Colm O'Rourke will "make a submission" on the future of Meath football when he attends an interview for the vacant manager's position in the county next week.
But whether he is firmly a candidate for the role vacated by Seamus McEnaney in early August is not yet clear, and a lot depends on whether the requests he makes in the submission are met.
A five-man committee, headed by chairman Barney Allen, will hold the interviews in the coming week and they hope to have a candidate by October.
O'Rourke's confirmation that he would be attending an interview appeared to progress the belief that he was finally about to make himself available, but he said yesterday that his interest would be dependent on how the submission would be received.
O'Rourke has attended interviews for the vacant Meath position on two previous occasions, once back in 2005 when he produced a 10-point plan aimed at improving the structures and fundamentals of Meath GAA beyond just the running of the county team, and in 2010 when McEnaney was appointed.
In that second interview, he made it clear that he wasn't interested in the position himself but gave his view on the direction the then three-man committee should take.
Many of the requests in his 10-point plan could not be acceded to at the time because of cost.
O'Rourke has consistently spoken of the need for a full-time secretary/chief executive with responsibility for policy and planning, but Meath are one of a number of Leinster counties who have not availed of the funding for such a position.
Last April, as the knives were being sharpened in that failed coup to oust McEnaney, O'Rourke wrote in his 'Sunday Independent' column that he would be availing of the next opportunity to attend an interview and would be bringing much the same plan "in another showing of Groundhog Day".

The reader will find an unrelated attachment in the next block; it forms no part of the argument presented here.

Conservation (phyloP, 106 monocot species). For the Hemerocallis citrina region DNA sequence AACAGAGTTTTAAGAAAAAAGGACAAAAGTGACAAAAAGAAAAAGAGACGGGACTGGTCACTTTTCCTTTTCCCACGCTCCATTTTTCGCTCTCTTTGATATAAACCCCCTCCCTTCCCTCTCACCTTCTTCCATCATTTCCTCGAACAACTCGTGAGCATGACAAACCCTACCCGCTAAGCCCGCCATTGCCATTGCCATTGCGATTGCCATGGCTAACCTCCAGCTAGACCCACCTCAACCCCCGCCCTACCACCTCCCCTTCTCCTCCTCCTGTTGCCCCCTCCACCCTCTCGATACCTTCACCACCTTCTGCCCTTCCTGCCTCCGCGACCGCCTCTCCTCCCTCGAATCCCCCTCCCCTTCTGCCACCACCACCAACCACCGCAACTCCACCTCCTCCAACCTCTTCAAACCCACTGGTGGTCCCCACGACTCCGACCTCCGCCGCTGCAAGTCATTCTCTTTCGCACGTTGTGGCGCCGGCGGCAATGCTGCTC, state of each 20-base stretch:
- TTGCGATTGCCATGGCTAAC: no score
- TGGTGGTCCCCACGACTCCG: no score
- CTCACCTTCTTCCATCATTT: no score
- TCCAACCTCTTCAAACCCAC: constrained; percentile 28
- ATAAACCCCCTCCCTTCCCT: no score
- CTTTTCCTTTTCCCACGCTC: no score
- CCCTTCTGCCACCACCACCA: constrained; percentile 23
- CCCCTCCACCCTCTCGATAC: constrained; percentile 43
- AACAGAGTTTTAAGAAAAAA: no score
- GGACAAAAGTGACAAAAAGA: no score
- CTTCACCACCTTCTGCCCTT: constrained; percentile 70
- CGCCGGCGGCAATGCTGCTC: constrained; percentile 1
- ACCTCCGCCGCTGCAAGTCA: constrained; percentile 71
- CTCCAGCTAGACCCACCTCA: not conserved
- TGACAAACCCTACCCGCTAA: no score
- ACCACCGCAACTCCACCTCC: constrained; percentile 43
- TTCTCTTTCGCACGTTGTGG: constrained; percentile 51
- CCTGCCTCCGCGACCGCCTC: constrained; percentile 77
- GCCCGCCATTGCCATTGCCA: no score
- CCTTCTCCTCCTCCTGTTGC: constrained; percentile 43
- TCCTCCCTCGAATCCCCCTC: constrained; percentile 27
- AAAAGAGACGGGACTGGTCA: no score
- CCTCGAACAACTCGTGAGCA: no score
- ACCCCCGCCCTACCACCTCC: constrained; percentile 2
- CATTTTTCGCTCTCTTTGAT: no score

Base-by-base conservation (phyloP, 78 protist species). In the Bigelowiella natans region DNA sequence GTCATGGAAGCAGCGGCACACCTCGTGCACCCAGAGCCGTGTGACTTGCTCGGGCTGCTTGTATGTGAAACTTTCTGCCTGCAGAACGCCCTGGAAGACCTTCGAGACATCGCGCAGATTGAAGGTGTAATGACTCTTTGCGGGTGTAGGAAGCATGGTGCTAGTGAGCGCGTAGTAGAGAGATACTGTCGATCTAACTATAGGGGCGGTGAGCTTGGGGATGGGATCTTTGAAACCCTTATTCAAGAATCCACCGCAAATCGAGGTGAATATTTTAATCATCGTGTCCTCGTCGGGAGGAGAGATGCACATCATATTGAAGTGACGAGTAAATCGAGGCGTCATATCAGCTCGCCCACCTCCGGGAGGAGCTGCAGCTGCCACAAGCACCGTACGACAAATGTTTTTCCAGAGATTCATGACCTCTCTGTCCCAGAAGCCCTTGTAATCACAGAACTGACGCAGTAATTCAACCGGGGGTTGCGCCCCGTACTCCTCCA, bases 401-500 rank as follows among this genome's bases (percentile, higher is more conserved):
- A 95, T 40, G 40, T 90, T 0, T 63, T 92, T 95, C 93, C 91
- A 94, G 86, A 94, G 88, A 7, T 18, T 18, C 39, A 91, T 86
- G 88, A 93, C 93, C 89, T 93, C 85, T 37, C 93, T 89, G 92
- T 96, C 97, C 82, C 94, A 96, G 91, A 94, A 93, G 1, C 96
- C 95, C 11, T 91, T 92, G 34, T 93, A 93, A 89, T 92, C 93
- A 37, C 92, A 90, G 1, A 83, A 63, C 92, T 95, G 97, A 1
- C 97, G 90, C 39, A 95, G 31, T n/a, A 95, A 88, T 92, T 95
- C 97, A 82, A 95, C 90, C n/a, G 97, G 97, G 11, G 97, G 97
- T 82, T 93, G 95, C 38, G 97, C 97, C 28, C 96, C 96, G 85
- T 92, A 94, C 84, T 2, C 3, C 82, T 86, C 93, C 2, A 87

Former Seneschalstown manager Damien Sheridan, father of Joe, is another declared candidate, while Paddy Carr, who steered Kilmacud Crokes to All-Ireland club glory in 2009, is also thought to be interested.
A further potential candidate, Mick O'Dowd, sought a nomination from his his club Skryne, with whom he was player-manager when they won the Meath title in 2004, and he may also be interested. However, McEnaney's predecessor Eamonn O'Brien has ruled himself out.
Andy McEntee, who is preparing Meath for next week's All-Ireland minor final, has not ruled himself out yet and won't make a decision about his candidacy until after that game.
Meanwhile, rising Dublin star Ciaran Kilkenny has returned home from a week-long trial with the Carlton AFL club in Melbourne, who are interested in signing him on a two-year contract.
Kilkenny has been a target of Carlton for some time and headed out for the trial after Dublin's defeat by Mayo in last week's All-Ireland semi-final.
The dual star started an arts course in UCD yesterday but faces a big decision, with a November deadline in the AFL for all squads.
His Dublin team-mate Denis Bastick won't be surprised if Kilkenny opts to pursue a career in the AFL, but believes the Castleknock youngster could return to lead Dublin to an All-Ireland title further down the line.
"I wouldn't expect anyone to stick around when there are offers like that on the table," said the Templeogue Synge Street man who, along with Jason Sherlock, has been awarded a GPA scholarship for the executive MBA programme in DCU. "Any of the guys who have gone over there have got great coaching, great training and come back better players.
"This guy is so young he could do that and still come back and win an All-Ireland with Dublin in a few years."
Bastick, who nailed down a starting spot under Pat Gilroy, dismissed any suggestion that he would follow the St Vincent's man out the exit door.
"I wouldn't be happy to finish out my career on that note -- I definitely feel there is more left in the tank," he said. "There are more wins in that team. Definitely. I think there are more All-Irelands in it."